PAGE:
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dc.contributor.authorBiddulph, S
dc.contributor.editorNesossi, E
dc.contributor.editorBiddulph, S
dc.contributor.editorSapio, F
dc.contributor.editorTrevaskes, S
dc.date.accessioned2020-12-15T04:25:30Z
dc.date.available2020-12-15T04:25:30Z
dc.date.issued2016
dc.identifier.citationBiddulph, S. (2016). What to Make of the Abolition of Re-Education Through Labour?. Nesossi, E (Ed.). Biddulph, S (Ed.). Sapio, F (Ed.). Trevaskes, S (Ed.). Legal Reforms and Deprivation of Liberty in Contemporary China, Legal Reforms and Deprivation of Liberty in Contemporary China, (1), pp.23-42. Routledge.
dc.identifier.isbn978-1-4724-7939-6
dc.identifier.urihttp://hdl.handle.net/11343/254298
dc.description.abstractIn 1979 two of the first laws to be passed in the People’s Republic of China’s (PRC) era of reform and opening up were the Criminal Law (Xing Fa) and the Criminal Procedure Law (Xingshi Susong Fa) 1979. Whilst a number of legislative instruments had been in place prior to 1979 that authorised arrest and criminal punishment, this was the first time in the history of the PRC that comprehensive codes of criminal law and procedure had been passed. Of course, the lack of legislation had not prevented the dispensation of criminal justice.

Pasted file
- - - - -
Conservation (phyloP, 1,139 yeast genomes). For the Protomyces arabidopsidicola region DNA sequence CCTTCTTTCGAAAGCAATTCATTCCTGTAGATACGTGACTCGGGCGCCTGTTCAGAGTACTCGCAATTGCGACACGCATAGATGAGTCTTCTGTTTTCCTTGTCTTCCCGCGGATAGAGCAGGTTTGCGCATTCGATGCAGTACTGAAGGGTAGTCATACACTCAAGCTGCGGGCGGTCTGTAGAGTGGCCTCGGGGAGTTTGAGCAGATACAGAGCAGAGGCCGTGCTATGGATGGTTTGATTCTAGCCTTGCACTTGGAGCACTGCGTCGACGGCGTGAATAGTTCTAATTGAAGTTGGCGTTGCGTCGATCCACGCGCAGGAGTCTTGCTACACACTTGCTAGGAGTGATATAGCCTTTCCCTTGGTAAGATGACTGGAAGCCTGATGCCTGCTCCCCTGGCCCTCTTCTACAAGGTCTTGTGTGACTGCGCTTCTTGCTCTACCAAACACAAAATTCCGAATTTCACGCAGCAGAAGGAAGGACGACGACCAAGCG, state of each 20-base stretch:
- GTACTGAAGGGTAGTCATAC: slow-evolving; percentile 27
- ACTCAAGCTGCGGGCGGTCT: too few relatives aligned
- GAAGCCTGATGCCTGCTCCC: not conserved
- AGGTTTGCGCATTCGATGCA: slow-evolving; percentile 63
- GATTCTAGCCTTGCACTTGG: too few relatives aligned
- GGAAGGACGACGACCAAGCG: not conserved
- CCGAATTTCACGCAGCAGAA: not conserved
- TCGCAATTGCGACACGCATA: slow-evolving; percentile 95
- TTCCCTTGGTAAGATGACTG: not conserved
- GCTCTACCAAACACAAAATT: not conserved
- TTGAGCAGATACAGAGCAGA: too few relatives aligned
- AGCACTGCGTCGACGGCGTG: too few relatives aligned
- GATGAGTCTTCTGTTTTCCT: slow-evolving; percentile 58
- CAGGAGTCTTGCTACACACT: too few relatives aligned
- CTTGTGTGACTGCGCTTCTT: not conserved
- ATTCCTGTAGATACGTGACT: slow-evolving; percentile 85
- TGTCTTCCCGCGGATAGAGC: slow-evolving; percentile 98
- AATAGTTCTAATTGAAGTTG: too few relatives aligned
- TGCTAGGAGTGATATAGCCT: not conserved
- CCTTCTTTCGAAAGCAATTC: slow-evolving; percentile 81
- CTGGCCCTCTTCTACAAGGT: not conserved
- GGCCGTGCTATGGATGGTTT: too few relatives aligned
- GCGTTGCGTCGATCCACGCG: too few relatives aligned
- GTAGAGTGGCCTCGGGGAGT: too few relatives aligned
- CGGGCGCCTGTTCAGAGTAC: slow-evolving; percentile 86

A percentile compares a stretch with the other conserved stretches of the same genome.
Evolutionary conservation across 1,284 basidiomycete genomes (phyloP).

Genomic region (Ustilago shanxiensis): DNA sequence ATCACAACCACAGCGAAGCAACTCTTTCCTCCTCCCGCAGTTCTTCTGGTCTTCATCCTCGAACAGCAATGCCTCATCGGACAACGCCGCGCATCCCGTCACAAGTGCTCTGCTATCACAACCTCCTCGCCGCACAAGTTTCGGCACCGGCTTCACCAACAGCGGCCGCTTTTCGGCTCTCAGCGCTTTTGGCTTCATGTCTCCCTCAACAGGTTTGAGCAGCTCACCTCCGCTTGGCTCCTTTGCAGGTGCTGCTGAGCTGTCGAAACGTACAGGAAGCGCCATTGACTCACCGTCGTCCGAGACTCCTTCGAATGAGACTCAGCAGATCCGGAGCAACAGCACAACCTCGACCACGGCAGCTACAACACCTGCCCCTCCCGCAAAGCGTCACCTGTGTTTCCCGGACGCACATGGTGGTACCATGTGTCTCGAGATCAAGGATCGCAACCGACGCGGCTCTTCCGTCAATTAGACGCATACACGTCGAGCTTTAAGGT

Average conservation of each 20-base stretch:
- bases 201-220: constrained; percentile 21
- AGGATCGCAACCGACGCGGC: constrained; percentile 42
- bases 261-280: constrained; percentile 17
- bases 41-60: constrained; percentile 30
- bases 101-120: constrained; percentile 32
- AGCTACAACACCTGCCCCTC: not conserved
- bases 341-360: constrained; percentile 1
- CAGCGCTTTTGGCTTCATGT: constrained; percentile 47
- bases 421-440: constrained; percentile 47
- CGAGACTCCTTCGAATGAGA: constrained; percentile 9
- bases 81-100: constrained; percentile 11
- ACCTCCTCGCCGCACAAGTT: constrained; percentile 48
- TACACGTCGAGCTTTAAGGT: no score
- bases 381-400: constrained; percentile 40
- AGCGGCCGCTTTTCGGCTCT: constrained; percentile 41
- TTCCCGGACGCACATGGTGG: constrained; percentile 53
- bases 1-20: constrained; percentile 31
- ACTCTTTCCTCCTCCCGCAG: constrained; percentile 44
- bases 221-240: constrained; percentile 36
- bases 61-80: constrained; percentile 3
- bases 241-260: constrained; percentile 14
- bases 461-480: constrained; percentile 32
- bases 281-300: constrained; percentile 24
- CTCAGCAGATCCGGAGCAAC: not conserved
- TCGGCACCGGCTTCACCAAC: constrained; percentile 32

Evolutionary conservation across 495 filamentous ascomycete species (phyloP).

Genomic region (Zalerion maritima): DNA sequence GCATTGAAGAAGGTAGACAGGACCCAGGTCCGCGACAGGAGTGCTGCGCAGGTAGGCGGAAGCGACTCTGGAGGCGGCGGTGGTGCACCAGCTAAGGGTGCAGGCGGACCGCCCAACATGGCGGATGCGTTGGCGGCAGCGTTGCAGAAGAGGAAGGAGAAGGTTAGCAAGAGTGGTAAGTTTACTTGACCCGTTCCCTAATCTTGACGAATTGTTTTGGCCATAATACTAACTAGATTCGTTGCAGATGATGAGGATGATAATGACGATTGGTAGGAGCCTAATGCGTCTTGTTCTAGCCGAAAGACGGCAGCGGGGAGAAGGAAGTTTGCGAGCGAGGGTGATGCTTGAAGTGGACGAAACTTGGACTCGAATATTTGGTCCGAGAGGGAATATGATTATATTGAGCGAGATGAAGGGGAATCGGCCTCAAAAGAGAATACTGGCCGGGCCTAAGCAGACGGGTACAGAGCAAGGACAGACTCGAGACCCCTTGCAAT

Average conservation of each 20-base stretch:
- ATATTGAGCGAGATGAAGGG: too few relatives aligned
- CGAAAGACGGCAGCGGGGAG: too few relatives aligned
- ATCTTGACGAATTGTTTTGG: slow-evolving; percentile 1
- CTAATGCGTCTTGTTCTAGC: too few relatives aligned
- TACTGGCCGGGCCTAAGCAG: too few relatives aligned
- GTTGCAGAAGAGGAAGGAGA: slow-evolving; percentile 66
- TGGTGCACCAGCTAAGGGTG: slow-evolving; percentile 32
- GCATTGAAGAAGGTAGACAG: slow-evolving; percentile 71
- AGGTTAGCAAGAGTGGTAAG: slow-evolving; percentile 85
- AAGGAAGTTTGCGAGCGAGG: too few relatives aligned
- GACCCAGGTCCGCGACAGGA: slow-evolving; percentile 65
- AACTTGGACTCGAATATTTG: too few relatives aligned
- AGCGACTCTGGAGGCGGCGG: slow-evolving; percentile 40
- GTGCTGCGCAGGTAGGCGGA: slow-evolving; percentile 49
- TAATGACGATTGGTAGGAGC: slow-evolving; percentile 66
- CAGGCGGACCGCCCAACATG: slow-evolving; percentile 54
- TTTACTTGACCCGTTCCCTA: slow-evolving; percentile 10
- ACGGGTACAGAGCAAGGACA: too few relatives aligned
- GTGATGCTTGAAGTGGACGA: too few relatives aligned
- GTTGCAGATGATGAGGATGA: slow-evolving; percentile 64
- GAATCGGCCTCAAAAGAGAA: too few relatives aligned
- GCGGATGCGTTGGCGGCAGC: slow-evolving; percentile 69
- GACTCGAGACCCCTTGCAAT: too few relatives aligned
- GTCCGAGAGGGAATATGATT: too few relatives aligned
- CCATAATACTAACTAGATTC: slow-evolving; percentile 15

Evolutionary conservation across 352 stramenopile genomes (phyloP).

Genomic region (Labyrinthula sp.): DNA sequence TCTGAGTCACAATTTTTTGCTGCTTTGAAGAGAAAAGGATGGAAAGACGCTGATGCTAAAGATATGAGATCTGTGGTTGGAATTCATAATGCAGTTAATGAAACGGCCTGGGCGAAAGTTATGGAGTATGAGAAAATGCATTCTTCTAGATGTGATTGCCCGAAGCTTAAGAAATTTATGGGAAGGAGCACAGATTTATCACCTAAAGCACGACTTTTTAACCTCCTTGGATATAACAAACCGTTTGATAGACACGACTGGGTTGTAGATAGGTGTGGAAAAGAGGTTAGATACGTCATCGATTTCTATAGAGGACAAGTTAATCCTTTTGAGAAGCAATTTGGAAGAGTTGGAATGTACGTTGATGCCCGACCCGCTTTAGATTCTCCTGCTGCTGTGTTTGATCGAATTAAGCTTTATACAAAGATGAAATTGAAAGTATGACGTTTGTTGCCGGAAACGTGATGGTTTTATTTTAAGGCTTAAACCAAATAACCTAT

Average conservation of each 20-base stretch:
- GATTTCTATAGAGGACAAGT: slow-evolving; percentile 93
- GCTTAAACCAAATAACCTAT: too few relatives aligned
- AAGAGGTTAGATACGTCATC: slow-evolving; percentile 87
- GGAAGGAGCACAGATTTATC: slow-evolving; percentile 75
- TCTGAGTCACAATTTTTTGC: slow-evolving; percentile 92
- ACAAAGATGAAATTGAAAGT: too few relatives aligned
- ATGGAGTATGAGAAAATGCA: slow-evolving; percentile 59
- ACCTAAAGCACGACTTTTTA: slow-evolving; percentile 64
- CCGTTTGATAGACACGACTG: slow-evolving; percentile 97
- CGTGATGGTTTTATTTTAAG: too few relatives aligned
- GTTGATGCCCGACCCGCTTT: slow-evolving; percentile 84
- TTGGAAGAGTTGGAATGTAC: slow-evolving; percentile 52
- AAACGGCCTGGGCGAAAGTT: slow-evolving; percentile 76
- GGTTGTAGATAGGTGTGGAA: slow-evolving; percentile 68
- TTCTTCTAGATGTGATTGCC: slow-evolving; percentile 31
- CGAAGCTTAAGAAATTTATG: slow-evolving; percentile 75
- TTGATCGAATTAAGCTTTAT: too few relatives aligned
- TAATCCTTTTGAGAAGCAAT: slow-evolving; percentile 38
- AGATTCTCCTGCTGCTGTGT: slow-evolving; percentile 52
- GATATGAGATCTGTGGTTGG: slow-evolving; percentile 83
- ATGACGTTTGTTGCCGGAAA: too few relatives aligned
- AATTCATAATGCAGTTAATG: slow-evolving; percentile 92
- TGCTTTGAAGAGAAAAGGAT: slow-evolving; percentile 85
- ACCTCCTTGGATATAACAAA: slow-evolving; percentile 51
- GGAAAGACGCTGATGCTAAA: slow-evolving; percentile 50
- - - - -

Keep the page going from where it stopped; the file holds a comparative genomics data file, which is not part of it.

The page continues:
dc.languageEnglish
dc.publisherRoutledge
dc.titleWhat to Make of the Abolition of Re-Education Through Labour?
dc.typeChapter
melbourne.affiliation.departmentMelbourne Law School
melbourne.source.titleLegal Reforms and Deprivation of Liberty in Contemporary China
melbourne.source.pages23-42
melbourne.identifier.arcFT130100412
melbourne.elementsid1112899
pubs.edition1
melbourne.contributor.authorBiddulph, Sarah
melbourne.identifier.fundernameidAUST RESEARCH COUNCIL, FT130100412
melbourne.identifier.fundernameidUNIVERSITY OF MELBOURNE, FT130100412
melbourne.accessrightsOpen Access


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